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February 16, 2006
Property tax arrears: Not a budget revenue for Toronto
The City of Toronto has a progressive and fair process for collecting unpaid property taxes. Each year, 96 per cent of Toronto’s 640,000 property owners pay their taxes on time. For the 4 per cent of property owners who do not pay on schedule, the City invokes a collection process that follows legislation and City Council direction that includes a Bailiff when required.

As of December 31, 2004, the cumulative total outstanding is $249 million (mostly from the past three years), which represents a $21.1 million reduction in receivables when compared to 2003 ($270 million).

Collecting on outstanding receivables such as property taxes, WILL NOT help this year’s budget shortfall.

Outstanding tax receivables form a priority lien on the property, with little or no risk of loss as the City will eventually own and sell the property to receive taxes owed. In addition, the City charges 15 per cent interest each year on overdue taxes.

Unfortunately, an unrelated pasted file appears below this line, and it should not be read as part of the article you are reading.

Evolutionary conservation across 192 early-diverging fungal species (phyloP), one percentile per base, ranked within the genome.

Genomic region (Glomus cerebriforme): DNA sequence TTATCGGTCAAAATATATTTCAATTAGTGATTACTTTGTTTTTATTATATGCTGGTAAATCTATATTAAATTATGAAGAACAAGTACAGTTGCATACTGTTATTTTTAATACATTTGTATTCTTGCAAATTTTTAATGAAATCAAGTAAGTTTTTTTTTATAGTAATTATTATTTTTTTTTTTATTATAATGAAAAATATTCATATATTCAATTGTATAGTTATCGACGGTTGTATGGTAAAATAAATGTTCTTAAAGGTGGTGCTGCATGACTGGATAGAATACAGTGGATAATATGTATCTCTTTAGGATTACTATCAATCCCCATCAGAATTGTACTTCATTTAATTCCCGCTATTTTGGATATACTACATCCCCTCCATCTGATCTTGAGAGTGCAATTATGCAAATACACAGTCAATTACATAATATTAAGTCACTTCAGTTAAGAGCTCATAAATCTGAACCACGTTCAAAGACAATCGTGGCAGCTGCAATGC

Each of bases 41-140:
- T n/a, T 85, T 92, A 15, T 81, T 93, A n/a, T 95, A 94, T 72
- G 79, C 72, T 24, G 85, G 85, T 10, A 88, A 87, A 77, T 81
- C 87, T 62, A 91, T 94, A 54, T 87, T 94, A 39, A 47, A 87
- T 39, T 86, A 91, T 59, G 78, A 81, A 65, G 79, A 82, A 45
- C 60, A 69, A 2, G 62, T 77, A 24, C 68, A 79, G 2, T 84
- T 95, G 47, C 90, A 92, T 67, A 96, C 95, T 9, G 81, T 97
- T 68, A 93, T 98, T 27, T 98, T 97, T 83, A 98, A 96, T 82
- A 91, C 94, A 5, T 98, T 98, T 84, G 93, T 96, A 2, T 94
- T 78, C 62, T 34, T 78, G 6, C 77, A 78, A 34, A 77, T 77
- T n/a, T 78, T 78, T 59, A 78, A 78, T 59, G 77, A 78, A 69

Revenue from property taxes is recorded as revenue in the year that the taxes are billed. The amount payable by the taxpayer is set up as accounts receivable. When payments are made by taxpayers, the accounts receivable is reduced and cash is increased. The collection of taxes previously billed does not affect the revenue reported by the City and therefore has no effect on the financial position of the City.

Collecting taxes that were owed in previous years does not increase the City revenues at the time of collection since these monies have already been credited as revenue in preceding years.

The City of Toronto uses both internal collection procedures and Bailiff’s to collect on property taxes owing. Should a property owner not pay all taxes, penalties and interest, and City costs, the municipality will sell the property for all costs incurred in accordance with the Municipal Tax Sale Proceedings under provincial legislation. Interest charges cannot be waived, so Toronto’s property tax collectors are not only guaranteed to collect on property taxes owing, but will also collect interest on money owing at 15 per cent per year.

For a detailed description of the tax arrears program, please visit the City’s website at

Media contact:

Cindy Bromley
Finance & Administration Communications Manager



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